ALTERNATIVE USES FOR NUCLEAR WASTE
Burying highly radioactive nuclear waste (i.e. spent fuel) is a bad idea!
Advancements in science and technology are demonstrating there are better ways to handle highly radioactive nuclear waste rather than undertaking an expensive and toxic mining project, filling it with waste and eventually decommissioning this mine only to abandon it to future generations.
This DGR is simply not needed.
The NWMO knows there are better options coming for dealing with nuclear waste. As an organization they are too focused on old outdated concepts. Burying their problems is no longer an option. They need to show more innovation!
See articles below highlighting better alternatives.
ALTERNATIVE USES FOR HIGHLY RADIOACTIVE SPENT FUEL NUCLEAR WASTE
The NWMO knows there are better options coming for dealing with nuclear waste. As an organization they are too focused on old outdated concepts.
Burying their problem is not an acceptable option. NWMO needs to show more innovation! They have billions to spend and their best solution is to bury this waste? Really?!?!
They can do better and we need to demand it from them.
Feb 20, 2020 - A California-based start-up’s plans to develop a power plant that can turn nuclear waste into energy just took a big step closer to reality.
April 24, 2020 press release announcing a joint effort by Canada & the UK to recycle nuclear waste - "we have discovered a clean, safe and economical way to recycle what some consider waste into a fuel for our Stable Salt Reactor to create more clean energy and significantly reduce the amount of long-lived radio-nuclides."
May 13, 2020 - United-Kingdom/Canada-based Moltex Energy has begun the latest phase in its drive to develop its waste burner Stable Salt Reactor (SSR) after an agreement with Canadian Nuclear Laboratories (CNL) in April.
May 14, 2020 – Moltex Energy is pleased to have been selected to receive $3.5 million to advance its Stable Salt Reactor – Wasteburner (SSR-W) technology. The funds are being awarded by the Advanced Research Projects Agency-Energy (ARPA-E), an agency within the United States Department of Energy (US DOE).
From Moltex Energy - a Canadian company.
Many countries have stockpiles of nuclear waste from their current plants; waste which will need storing carefully for 300,000 years. That’s as long as it has taken modern humans to evolve. We can burn this nuclear waste in our reactors, reducing the hazardous lifetime a THOUSANDFOLD.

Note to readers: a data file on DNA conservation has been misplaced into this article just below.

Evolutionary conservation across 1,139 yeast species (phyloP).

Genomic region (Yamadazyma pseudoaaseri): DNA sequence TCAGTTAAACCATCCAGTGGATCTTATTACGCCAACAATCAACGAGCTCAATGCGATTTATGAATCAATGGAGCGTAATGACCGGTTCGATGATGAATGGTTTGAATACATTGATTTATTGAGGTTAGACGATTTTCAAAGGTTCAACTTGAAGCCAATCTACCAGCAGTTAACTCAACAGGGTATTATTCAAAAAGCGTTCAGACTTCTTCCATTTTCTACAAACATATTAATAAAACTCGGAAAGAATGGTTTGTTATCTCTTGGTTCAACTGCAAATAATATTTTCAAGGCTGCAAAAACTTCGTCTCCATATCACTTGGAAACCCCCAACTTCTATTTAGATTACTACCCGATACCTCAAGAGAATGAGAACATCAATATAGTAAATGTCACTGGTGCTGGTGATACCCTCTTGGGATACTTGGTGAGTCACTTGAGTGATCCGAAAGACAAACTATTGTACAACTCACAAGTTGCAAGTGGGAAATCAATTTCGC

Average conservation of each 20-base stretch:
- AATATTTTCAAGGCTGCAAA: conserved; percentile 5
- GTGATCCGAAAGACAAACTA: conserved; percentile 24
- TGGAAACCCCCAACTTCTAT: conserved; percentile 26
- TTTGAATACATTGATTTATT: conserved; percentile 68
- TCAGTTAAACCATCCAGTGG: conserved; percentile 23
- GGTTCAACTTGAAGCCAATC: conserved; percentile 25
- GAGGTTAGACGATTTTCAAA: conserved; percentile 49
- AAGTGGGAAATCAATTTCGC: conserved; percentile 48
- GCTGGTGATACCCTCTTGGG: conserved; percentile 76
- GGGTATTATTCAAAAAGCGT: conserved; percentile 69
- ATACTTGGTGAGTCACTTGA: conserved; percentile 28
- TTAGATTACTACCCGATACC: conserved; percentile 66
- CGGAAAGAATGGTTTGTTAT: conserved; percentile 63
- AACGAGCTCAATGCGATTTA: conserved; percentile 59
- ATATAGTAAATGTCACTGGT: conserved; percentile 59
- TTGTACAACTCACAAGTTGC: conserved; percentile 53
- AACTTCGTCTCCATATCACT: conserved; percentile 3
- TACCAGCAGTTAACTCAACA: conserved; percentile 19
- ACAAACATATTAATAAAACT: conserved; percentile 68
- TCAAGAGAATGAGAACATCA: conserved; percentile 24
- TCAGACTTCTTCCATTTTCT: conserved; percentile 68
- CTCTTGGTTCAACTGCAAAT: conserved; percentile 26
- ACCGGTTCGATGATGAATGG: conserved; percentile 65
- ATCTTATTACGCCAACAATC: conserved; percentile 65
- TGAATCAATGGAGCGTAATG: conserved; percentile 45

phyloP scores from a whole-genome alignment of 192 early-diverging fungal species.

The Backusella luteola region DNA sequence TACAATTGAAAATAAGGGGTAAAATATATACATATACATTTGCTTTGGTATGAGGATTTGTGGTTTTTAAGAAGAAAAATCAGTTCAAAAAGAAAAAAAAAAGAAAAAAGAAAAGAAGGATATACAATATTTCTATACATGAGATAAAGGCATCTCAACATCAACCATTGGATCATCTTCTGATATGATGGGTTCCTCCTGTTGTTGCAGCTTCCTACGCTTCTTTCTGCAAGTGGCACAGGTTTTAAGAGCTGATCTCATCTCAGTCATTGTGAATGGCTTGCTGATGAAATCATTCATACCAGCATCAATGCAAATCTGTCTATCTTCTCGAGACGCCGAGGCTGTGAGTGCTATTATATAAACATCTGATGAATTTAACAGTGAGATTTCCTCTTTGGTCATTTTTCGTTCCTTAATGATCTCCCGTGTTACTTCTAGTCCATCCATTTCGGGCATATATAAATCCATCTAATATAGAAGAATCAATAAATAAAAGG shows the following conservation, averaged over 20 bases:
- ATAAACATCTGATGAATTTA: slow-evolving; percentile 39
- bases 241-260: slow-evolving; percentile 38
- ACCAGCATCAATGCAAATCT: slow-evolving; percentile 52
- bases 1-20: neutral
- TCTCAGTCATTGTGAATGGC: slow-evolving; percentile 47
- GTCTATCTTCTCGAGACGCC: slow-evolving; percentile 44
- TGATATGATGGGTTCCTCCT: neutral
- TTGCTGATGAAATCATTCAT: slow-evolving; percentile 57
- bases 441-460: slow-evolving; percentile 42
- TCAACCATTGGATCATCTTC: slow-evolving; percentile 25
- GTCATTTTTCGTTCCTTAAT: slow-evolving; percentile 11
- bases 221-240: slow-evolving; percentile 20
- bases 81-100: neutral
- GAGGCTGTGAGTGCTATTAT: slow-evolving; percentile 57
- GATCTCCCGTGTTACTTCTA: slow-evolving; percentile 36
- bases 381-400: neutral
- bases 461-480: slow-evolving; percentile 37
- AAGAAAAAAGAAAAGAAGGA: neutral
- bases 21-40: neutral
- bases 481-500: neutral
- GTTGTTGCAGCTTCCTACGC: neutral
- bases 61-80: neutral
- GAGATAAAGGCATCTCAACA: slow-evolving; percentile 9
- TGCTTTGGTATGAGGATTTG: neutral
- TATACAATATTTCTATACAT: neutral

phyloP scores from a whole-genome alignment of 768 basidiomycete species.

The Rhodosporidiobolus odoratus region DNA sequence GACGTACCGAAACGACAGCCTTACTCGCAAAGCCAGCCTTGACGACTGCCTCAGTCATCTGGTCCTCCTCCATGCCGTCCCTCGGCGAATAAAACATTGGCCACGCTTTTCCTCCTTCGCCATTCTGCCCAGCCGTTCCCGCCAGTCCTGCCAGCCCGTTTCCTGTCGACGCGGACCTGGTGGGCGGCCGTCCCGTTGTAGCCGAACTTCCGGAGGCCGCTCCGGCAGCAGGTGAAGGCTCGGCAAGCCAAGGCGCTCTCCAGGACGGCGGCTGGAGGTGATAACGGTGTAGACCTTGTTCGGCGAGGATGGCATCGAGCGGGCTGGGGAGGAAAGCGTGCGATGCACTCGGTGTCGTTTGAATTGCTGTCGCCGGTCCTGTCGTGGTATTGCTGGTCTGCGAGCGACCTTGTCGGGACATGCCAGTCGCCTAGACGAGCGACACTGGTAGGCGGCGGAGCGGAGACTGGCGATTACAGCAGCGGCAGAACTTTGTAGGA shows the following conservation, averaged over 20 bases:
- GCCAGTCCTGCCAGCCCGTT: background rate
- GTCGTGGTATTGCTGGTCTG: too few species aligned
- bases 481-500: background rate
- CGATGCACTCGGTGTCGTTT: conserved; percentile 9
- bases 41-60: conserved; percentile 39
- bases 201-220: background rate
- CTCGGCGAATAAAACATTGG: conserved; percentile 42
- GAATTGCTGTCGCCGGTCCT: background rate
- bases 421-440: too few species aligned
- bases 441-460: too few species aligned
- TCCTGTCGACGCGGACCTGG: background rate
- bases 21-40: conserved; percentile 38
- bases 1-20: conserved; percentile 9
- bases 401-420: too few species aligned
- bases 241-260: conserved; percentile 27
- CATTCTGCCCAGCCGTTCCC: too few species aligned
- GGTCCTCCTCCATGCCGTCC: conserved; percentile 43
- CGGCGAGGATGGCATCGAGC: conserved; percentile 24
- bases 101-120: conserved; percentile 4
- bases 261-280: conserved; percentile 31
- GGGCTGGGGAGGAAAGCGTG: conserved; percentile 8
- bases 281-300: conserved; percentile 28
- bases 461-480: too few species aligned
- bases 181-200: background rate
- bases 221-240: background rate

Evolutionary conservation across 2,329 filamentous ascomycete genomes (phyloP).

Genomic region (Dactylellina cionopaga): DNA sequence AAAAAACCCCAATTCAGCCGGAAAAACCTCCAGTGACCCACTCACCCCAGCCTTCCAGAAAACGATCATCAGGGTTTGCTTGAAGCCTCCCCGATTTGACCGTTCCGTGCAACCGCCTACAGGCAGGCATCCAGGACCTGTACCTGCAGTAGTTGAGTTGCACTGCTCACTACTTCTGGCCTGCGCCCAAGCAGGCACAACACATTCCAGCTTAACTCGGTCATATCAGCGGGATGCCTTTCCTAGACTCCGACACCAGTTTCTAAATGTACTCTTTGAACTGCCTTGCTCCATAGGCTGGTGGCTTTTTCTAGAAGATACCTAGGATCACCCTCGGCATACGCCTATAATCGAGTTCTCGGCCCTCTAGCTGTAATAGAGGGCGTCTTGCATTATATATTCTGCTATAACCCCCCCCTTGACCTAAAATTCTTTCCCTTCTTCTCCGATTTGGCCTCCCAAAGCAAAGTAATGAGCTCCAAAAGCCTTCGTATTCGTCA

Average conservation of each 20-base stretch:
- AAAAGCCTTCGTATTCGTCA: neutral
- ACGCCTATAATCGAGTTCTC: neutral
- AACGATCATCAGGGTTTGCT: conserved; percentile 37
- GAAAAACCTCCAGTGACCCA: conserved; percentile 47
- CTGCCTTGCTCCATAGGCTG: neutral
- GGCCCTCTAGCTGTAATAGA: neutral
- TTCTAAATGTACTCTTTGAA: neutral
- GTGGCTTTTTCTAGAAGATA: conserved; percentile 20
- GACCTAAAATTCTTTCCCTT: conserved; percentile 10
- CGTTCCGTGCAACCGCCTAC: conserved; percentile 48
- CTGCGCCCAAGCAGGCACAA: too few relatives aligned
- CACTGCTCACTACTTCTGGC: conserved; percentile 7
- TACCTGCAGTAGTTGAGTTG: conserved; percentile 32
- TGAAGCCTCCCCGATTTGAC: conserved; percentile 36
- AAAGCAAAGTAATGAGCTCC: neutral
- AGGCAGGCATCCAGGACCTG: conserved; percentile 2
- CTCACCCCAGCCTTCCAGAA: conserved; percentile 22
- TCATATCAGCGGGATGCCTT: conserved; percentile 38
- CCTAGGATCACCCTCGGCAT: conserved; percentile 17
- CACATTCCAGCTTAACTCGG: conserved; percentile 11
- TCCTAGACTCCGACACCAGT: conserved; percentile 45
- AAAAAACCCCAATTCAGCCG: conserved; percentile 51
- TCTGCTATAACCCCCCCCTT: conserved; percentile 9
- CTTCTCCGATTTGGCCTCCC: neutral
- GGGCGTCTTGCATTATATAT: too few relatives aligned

Advanced Fuel CANDU Reactors can be fuelled by reusing the spent fuel from the current generation of reactors.
Next generation reactors will have the ability to reuse spent fuel waste. See schematic on page 11 of the report.
Right now, new reactors are in development that produce even more energy than the traditional nuclear power plant and are much safer to boot.
And it’s all thanks to a little thing called thorium.
Thorium reactors will be more efficient and far safer than today’s uranium nuclear reactors.
Thorium reactor designs by the Canada Deuterium Uranium (CANDU) have gone so far as to pair thorium with reprocessed uranium from traditional nuclear reactors.
Essentially, Canada has found a way to repurpose the world’s current stockpiles of nuclear waste for use in a process that not only uses much of that waste as fuel but also leaves it cleaner!
Science Daily May 4, 2020 - "In addition to addressing the fuel recycling problem and reducing proliferation risk, our strategy will drastically reduce nuclear waste to just the fission products whose radioactivity is hundreds rather than hundreds of thousands of years."
World Economic Forum November 16, 2018 - If not for long-term radioactive waste, then nuclear power would be the ultimate “green” energy.
From the company's website - Liquid Flouride Thorium Reactor (LFTR) will be the most efficient energy source ever developed. A fission reaction releases millions of times more energy than a chemical reaction, and a liquid fueled reactor can take full advantage of this efficiency. Solid-fueled reactors utilize less than one percent of their fissile material, discarding the rest as nuclear waste. A liquid-fueled reactor can consume nearly one hundred percent of the fissile material, almost eliminating long-lived radioactive waste and increasing fuel efficiency. An individual’s lifetime energy consumption could be supplied, through a LFTR, by a piece of thorium the size of a golf ball.